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UFC is paying for random drug testing, but is random drug testing equal from state to state?

By Zach Arnold | April 3, 2014

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We know the Georges St. Pierre stick-and-carrot approach on applying pressure to the UFC for improving drug testing protocols was working. Then he lost that leverage when he blew out the ACL in his left knee.

At least he got Lorenzo Fertitta on record supporting the financing of random drug testing for big fights. However, Lorenzo said that the various state athletic commissions should handle the testing rather than using an entity like Dr. Margaret Goodman’s VADA or USADA. Because, you know, they shouldn’t have jurisdiction over testing since they aren’t an athletic commission. I’m sure Lamont Peterson wished he had thought of that line when he got busted micro-dosing on testosterone pellets.

Nevertheless, the UFC has basically given some credit to Dr. Goodman (wittingly or unwittingly) even with their backhanded remarks about the VADA operation.

We know UFC paid for random drug testing last December with the Travis Browne/Josh Barnett fight. They’re paying now for testing in relation to the Jon Jones/Glover Teixeira fight. Nevada claimed the price tag was $20,000 for “enhanced testing” and nobody exactly knew what those protocols entailed. Brent Brookhouse would later go on to expose the holes in that “enhanced testing.”

For Maryland’s testing protocols, nobody is 100% sure what they are. There’s no universal drug testing standard from state to state on drug testing. That problem has not been addressed yet and should be the next issue to focus on. With VADA testing, at least we know what the guidelines are. Not so much with random testing from state to state.

Random drug testing isn’t cheap and the UFC is doing the right thing by paying for it on the bigger fights. However, the same athletic commissions they’re working with are the regulatory bodies that felt pressured enough to give out testosterone permission slips to fighters. So, you never know which way the political winds are blowing and just what exactly is happening. And without a uniform standard for random drug testing, it’s easy to get lost in the weeds with how each state operates.

If the UFC would rather work with state athletic commissions instead of letting fighters test with an agency like VADA, then they could do themselves a big favor and help clear some confusion by getting the various ACs on board with one uniform policy when it comes to random drug testing. The good news is that there does seem to be some hope on the horizon for better HGH drug testing protocols. Plus, this recent BBC news article detailing how laboratories will be able to use existing equipment to detect drug usage by athletes as late as two years ago is promising & optimistic news.

Topics: MMA, Media, UFC, Zach Arnold | 8 Comments » | Permalink | Trackback |

8 Responses to “UFC is paying for random drug testing, but is random drug testing equal from state to state?”

  1. Chris says:

    A step in the right direction but Lorenzo’s Anti-VADA stance is a joke.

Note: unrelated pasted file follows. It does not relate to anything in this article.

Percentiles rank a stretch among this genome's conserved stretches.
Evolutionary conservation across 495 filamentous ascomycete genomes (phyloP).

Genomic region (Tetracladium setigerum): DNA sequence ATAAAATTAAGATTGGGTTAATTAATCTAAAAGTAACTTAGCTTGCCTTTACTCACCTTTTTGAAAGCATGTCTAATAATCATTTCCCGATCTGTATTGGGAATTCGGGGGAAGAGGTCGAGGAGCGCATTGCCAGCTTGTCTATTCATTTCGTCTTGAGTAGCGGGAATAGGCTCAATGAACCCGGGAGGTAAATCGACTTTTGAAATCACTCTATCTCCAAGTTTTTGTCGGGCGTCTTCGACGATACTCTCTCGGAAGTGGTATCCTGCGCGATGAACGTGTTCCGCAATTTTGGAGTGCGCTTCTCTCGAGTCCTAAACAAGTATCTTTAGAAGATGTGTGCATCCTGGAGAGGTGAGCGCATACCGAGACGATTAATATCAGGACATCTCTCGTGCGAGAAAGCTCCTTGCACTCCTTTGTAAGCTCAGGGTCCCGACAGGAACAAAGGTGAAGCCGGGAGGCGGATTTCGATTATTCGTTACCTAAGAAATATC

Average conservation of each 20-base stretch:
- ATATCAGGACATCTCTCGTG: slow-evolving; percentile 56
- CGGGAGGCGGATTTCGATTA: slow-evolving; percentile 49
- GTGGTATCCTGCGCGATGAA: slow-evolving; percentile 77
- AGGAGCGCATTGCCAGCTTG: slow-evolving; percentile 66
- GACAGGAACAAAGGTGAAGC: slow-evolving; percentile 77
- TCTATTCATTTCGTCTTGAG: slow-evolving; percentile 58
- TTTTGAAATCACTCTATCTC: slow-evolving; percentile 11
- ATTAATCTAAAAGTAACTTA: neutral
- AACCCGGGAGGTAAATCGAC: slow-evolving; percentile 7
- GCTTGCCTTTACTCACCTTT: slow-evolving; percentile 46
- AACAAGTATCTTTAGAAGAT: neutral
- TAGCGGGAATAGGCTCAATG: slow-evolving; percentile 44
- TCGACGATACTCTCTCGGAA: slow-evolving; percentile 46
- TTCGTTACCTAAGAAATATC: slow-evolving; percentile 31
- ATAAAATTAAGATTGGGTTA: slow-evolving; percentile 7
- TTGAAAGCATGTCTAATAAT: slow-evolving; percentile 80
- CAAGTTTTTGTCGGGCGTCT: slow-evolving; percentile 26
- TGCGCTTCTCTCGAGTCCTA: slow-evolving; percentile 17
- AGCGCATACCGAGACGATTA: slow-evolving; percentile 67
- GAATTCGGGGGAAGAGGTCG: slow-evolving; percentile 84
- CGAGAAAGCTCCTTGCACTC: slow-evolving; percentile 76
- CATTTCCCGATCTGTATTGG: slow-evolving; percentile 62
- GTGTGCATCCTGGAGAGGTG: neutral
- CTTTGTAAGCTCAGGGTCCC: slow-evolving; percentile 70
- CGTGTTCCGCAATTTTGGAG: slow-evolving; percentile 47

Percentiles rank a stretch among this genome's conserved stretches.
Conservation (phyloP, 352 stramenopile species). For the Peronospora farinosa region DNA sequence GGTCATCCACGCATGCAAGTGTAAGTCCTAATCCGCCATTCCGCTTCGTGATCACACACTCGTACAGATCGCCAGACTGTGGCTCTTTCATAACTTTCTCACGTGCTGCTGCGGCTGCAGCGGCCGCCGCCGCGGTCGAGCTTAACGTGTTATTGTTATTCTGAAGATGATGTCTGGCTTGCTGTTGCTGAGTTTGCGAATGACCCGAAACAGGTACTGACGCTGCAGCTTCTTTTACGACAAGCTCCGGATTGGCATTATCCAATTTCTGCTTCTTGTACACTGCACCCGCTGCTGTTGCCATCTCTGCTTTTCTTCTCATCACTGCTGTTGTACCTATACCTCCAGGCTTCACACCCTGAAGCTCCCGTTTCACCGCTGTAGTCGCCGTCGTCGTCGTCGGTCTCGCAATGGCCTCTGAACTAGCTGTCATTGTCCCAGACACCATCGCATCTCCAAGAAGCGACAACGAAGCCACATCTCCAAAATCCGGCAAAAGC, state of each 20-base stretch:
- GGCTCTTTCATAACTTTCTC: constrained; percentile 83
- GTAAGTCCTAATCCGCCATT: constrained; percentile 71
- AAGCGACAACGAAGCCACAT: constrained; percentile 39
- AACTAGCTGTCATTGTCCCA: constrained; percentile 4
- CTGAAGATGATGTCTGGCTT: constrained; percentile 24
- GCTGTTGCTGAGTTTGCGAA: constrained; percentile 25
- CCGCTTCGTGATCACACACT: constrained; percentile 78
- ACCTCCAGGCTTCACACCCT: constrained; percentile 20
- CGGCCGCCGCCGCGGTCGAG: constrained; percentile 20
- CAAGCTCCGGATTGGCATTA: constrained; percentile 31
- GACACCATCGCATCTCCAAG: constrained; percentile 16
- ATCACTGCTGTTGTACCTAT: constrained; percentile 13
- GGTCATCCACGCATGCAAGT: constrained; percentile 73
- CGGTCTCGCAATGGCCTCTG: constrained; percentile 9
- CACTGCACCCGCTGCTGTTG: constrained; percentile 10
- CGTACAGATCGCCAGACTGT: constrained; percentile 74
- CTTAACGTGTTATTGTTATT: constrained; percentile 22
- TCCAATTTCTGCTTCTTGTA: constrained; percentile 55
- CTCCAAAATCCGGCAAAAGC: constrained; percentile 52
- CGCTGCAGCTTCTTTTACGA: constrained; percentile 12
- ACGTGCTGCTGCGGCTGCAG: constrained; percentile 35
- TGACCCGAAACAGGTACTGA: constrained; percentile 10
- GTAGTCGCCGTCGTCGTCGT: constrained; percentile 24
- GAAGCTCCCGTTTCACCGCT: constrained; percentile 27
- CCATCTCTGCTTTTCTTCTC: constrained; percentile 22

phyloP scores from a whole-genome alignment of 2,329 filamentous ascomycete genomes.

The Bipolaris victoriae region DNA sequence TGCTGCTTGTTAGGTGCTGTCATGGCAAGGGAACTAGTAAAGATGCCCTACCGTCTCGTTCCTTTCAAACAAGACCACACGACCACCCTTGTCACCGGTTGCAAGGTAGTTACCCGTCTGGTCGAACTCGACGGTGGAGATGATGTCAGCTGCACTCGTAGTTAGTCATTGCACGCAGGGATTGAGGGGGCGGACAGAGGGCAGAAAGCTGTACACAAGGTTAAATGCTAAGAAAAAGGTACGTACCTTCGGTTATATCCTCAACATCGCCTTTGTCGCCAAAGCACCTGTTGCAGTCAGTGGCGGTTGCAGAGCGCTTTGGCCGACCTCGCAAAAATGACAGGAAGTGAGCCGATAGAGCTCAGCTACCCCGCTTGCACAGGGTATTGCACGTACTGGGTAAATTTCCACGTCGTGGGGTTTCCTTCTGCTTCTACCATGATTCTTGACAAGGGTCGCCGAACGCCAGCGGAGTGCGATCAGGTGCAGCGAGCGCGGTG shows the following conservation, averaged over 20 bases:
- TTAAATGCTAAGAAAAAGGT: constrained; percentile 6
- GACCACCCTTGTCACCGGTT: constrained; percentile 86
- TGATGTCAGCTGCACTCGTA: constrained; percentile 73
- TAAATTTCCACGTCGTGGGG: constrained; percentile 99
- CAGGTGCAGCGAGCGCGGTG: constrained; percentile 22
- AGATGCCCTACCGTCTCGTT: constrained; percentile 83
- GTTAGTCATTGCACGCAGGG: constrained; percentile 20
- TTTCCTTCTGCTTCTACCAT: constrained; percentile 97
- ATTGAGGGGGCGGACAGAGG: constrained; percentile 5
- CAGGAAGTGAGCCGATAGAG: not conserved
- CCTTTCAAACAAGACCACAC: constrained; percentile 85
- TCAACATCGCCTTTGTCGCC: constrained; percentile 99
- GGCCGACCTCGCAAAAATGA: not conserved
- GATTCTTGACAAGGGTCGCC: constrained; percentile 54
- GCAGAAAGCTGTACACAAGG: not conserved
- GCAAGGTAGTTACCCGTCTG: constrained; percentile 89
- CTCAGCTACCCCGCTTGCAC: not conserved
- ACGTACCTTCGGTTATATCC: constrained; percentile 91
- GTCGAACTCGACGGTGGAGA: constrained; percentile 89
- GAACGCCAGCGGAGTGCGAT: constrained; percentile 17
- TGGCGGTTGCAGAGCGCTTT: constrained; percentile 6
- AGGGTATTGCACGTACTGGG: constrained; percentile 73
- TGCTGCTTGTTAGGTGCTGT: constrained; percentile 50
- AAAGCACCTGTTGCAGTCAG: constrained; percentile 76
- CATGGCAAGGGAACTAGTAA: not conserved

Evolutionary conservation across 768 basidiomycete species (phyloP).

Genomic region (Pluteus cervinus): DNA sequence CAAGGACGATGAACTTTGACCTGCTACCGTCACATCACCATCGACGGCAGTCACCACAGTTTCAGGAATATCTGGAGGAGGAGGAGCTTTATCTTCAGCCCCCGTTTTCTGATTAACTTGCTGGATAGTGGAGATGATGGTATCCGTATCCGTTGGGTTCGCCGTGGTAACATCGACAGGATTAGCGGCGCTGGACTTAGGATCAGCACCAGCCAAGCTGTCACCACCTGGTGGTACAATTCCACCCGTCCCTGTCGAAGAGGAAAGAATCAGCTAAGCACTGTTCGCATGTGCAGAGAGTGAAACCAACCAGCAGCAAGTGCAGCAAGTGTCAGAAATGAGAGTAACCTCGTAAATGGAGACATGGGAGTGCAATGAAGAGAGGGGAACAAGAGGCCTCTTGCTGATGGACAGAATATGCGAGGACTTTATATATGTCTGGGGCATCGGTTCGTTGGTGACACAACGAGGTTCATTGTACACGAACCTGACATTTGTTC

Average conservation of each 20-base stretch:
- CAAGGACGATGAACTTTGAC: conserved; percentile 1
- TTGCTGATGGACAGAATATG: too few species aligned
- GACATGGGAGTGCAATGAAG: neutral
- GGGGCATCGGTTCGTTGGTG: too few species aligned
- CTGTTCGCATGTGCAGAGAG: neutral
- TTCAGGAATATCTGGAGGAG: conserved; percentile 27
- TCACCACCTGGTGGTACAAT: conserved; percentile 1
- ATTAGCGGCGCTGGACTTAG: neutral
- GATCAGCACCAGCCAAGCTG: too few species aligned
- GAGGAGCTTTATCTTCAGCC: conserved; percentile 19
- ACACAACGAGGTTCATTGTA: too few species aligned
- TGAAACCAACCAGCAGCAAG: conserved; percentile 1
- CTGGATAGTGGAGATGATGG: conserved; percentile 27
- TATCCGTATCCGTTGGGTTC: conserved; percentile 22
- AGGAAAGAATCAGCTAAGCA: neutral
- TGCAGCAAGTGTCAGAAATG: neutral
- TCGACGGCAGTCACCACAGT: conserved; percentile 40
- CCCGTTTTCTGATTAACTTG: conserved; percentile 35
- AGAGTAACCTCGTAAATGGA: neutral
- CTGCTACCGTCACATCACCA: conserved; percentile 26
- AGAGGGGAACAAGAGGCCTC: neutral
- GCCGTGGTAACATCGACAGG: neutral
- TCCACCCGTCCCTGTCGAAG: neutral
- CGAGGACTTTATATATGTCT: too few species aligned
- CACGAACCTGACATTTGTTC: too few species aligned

2. 45 Huddle says:

    What is the reason for Fertitta being against Goodman’s company. Anybody know?

    • Chuck says:

      I think because she has always been a thorn in the side of the Nevada State Athletic Commission and he was a part of it once upon a time ago, so…

      Otherwise, it makes no sense whatsoever. Also, I am guestimating why.

      • Chuck says:

        Actually, I know why. Because the VADA system is so effective, it catches drug cheaters way before a fight, hence leading to fight cancellations. Which means fight orgs and state athletic commissions lose money. They would rather catch a drug cheater after a fight is over, and if the cheater originally won the fight, then just declare the fight a no contest. As long as the fight happens, and they make money, they won’t go through the headache of cancelling a fight or an entire card and having to refund ticket buyers. It’s shitty, but it’s about the skrillah.

  3. Zach Arnold says:

    What is this with Maryland pushing “confidentiality” regarding their drug testing? The only thing that needs to be secret is when they send people to test the fighters. Other than that, nothing else needs to be secret.

    • Nepal says:

      You really have to wonder what the hell the Maryland SAC is talking about.

      ” To ensure the confidentiality of testing, there will be no further comment from the Maryland State Athletic Commission on this subject at this time.”

      What could be confidential? The results? If one of them tests hot, do they keep that confidential? This makes no sense.

      Chuck is correct. The last thing the UFC wants to do is catch cheaters before fights. Main event fighter tests positive, fight gets cancelled, UFC losses millions of dollars. This could happen multiple times per year. Very bad for profits.

  4. Wes says:

    I would like to know now that most states say they banned TRT or steroids, but are they going to use the ratio that was set in place for a positive test. For example, California used the ratio 4:1. Anything less than that was negative, in Nevada it was 6:1. So the question is if a fighter test at a ratio of 4:1 in Nevada will they consider that a positive test and suspend the fighter since steroids are not allowed?

  5. rst says:

    I’m so thankful that they got rid of TRT, sometimes I wonder if pushing for a lot more too quick might be greedy.
    If we can get zuffa to just support testing all title fighters in general I’d be pleased as peaches and willing to break their balls about the quality of testing and possibly testing next contender 5 rounders tomorrow.


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